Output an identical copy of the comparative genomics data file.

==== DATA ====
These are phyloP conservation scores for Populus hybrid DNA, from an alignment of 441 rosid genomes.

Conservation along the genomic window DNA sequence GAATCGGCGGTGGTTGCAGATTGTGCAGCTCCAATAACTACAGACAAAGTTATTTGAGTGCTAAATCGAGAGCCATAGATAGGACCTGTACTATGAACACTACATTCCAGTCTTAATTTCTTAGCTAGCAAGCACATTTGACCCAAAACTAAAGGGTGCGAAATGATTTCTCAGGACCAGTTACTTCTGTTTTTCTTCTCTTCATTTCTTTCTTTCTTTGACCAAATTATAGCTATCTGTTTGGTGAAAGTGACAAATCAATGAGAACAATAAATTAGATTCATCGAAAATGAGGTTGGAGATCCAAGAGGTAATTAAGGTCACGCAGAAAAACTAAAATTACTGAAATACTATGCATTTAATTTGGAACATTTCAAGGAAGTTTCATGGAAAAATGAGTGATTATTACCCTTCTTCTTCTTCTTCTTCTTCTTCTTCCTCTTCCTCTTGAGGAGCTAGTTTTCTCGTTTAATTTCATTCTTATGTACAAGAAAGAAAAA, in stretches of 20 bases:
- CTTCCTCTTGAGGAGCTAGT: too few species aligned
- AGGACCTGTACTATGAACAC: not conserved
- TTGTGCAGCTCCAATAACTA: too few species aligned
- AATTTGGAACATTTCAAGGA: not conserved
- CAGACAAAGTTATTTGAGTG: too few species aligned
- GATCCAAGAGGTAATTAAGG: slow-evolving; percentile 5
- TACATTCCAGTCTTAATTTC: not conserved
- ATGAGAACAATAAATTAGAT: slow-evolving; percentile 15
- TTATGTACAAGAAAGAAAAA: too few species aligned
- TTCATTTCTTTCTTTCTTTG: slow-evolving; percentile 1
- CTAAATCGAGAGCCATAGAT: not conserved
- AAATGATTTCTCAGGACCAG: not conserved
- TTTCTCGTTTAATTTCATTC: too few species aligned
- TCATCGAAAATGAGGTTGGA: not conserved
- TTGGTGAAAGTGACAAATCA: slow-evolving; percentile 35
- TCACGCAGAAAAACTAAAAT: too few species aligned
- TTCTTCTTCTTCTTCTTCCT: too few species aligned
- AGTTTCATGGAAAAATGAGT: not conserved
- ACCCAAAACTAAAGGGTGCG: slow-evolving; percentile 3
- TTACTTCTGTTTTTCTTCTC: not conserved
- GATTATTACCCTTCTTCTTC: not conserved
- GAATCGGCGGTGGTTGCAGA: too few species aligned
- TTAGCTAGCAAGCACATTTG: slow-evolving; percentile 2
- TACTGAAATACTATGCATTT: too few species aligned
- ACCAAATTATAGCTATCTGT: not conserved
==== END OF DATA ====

These are phyloP conservation scores for Populus hybrid DNA, from an alignment of 441 rosid genomes.

Conservation along the genomic window DNA sequence GAATCGGCGGTGGTTGCAGATTGTGCAGCTCCAATAACTACAGACAAAGTTATTTGAGTGCTAAATCGAGAGCCATAGATAGGACCTGTACTATGAACACTACATTCCAGTCTTAATTTCTTAGCTAGCAAGCACATTTGACCCAAAACTAAAGGGTGCGAAATGATTTCTCAGGACCAGTTACTTCTGTTTTTCTTCTCTTCATTTCTTTCTTTCTTTGACCAAATTATAGCTATCTGTTTGGTGAAAGTGACAAATCAATGAGAACAATAAATTAGATTCATCGAAAATGAGGTTGGAGATCCAAGAGGTAATTAAGGTCACGCAGAAAAACTAAAATTACTGAAATACTATGCATTTAATTTGGAACATTTCAAGGAAGTTTCATGGAAAAATGAGTGATTATTACCCTTCTTCTTCTTCTTCTTCTTCTTCTTCCTCTTCCTCTTGAGGAGCTAGTTTTCTCGTTTAATTTCATTCTTATGTACAAGAAAGAAAAA, in stretches of 20 bases:
- CTTCCTCTTGAGGAGCTAGT: too few species aligned
- AGGACCTGTACTATGAACAC: not conserved
- TTGTGCAGCTCCAATAACTA: too few species aligned
- AATTTGGAACATTTCAAGGA: not conserved
- CAGACAAAGTTATTTGAGTG: too few species aligned
- GATCCAAGAGGTAATTAAGG: slow-evolving; percentile 5
- TACATTCCAGTCTTAATTTC: not conserved
- ATGAGAACAATAAATTAGAT: slow-evolving; percentile 15
- TTATGTACAAGAAAGAAAAA: too few species aligned
- TTCATTTCTTTCTTTCTTTG: slow-evolving; percentile 1
- CTAAATCGAGAGCCATAGAT: not conserved
- AAATGATTTCTCAGGACCAG: not conserved
- TTTCTCGTTTAATTTCATTC: too few species aligned
- TCATCGAAAATGAGGTTGGA: not conserved
- TTGGTGAAAGTGACAAATCA: slow-evolving; percentile 35
- TCACGCAGAAAAACTAAAAT: too few species aligned
- TTCTTCTTCTTCTTCTTCCT: too few species aligned
- AGTTTCATGGAAAAATGAGT: not conserved
- ACCCAAAACTAAAGGGTGCG: slow-evolving; percentile 3
- TTACTTCTGTTTTTCTTCTC: not conserved
- GATTATTACCCTTCTTCTTC: not conserved
- GAATCGGCGGTGGTTGCAGA: too few species aligned
- TTAGCTAGCAAGCACATTTG: slow-evolving; percentile 2
- TACTGAAATACTATGCATTT: too few species aligned
- ACCAAATTATAGCTATCTGT: not conserved